New Delhi needs to seriously engage with Kashmir for peace


The latest clash in the volatile city of Srinagar in which a security service vehicle ran over three people is a reminder that conflict will recur until the Indian government truly engages with Kashmiri youth, experts said on Saturday.
On Friday, scores of young men surrounded a vehicle belonging to paramilitary forces in downtown Srinagar, shouting slogans and pelting it with stones, according to reports in the Indian media. Three people were run over as the driver attempted to get away from the mob. One of the men later died of his injuries.

Kashmir has been at the heart of a dispute between nuclear-armed India and Pakistan, both of which claim it in its entirety.
It has been gripped by frequent bouts of violence for the past several months; more than 130 people have been killed in the state this year, and at least 120 local men have joined the militancy.
The latest incident took place at a time when the government of Prime Minister Narendra Modi had declared a cease-fire as a peace offering during the holy month of Ramadan.
Modi’s Bharatiya Janata Party rules the state in an alliance with Chief Minister Mehbooba Mufti’s PDP. Due to the rise in militancy and unrest, the alliance has lost all support in the state, experts say. The so-called cease-fire was a way for Mufti and her party to reclaim some lost territory.

The cease-fire faced fresh pressure after pictures of the vehicle nearly running over a man made it to social media.
Mirwaiz Umar Farooq, chairman of the All Parties Hurriyat Conference, an alliance of several organizations seeking Kashmiri separatism, said on Twitter: “Repression of Kashmiri’s continues…!”

Omar Abdullah, the state’s former chief minister, also condemned the incident. “Earlier they tied people to the fronts of jeeps & paraded them around villages to deter protesters, now they just drive their jeeps right over protesters. Is this your new SOP @MehboobaMufti sahiba? Cease-fire means no guns so use jeeps?” he tweeted.

Abdullah was referring to an incident last year when an army officer in Kashmir allegedly tied a civilian to the front of his vehicle and paraded him in some villages, leading to a massive outcry.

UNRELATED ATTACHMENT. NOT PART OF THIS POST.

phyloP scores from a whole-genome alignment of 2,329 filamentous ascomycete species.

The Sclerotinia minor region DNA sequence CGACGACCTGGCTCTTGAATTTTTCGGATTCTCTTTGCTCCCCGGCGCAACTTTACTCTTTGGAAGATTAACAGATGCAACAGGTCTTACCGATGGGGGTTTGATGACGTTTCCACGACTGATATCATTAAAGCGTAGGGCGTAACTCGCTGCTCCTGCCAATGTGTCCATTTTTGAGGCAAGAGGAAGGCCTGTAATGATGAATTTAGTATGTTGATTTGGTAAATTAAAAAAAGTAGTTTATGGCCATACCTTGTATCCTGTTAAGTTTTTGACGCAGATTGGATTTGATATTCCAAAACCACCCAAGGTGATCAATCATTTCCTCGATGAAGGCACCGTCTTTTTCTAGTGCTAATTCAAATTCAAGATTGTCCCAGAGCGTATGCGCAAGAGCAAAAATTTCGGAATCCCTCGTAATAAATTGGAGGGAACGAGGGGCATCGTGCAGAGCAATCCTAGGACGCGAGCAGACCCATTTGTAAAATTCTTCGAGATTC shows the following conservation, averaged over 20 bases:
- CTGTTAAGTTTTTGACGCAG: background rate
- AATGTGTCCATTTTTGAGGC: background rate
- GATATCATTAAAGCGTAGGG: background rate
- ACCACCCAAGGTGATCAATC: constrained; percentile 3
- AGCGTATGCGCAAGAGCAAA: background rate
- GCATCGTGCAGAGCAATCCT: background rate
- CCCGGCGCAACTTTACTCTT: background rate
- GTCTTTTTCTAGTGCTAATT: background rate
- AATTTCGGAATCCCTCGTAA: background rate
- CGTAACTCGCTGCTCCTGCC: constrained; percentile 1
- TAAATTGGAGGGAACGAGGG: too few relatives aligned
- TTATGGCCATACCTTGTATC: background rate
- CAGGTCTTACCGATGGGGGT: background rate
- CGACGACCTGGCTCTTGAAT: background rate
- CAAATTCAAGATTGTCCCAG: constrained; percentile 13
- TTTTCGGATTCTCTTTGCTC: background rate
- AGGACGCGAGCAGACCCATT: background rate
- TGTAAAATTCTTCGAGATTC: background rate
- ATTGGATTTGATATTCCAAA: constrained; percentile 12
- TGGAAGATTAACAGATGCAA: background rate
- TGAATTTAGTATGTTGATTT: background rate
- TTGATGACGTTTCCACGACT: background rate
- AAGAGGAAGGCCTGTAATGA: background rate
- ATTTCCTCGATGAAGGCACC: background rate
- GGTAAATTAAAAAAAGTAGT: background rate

“One thing is very clear — short-term measures, like the cease-fire during Ramadan, don’t work,” said Happymon Jacob, associate professor of disarmament studies at Jawaharlal Nehru University in Delhi. “Unless and until there’s a broader peace process, and a real outreach to the Kashmiris, there will not be any peace.”
Apart from suspending operations against militants during Ramadan, New Delhi also declared a cease-fire along the Line of Control, the defacto border with Pakistan. Last year it also appointed former intelligence bureau chief Dineshwar Sharma as its special representative to engage with the people of Jammu and Kashmir to find a peaceful solution to the problems in the state.
“That was bad news,” said JNU’s Jacob.
“You need a politically safe person to talk to Kashmiris. It just showed that there’s no political will in Delhi to send serious interlocutors to Kashmir and talk to them and empower them … And if you don’t deal with the larger issues, these issues will continue.”
The last time that India offered a cease-fire to militants was in 2000. At that time, too, the government in New Delhi was led by the BJP. That cease-fire soon went up in smoke due to militant attacks.
This article was first published on Arab News, Saudi Arabia.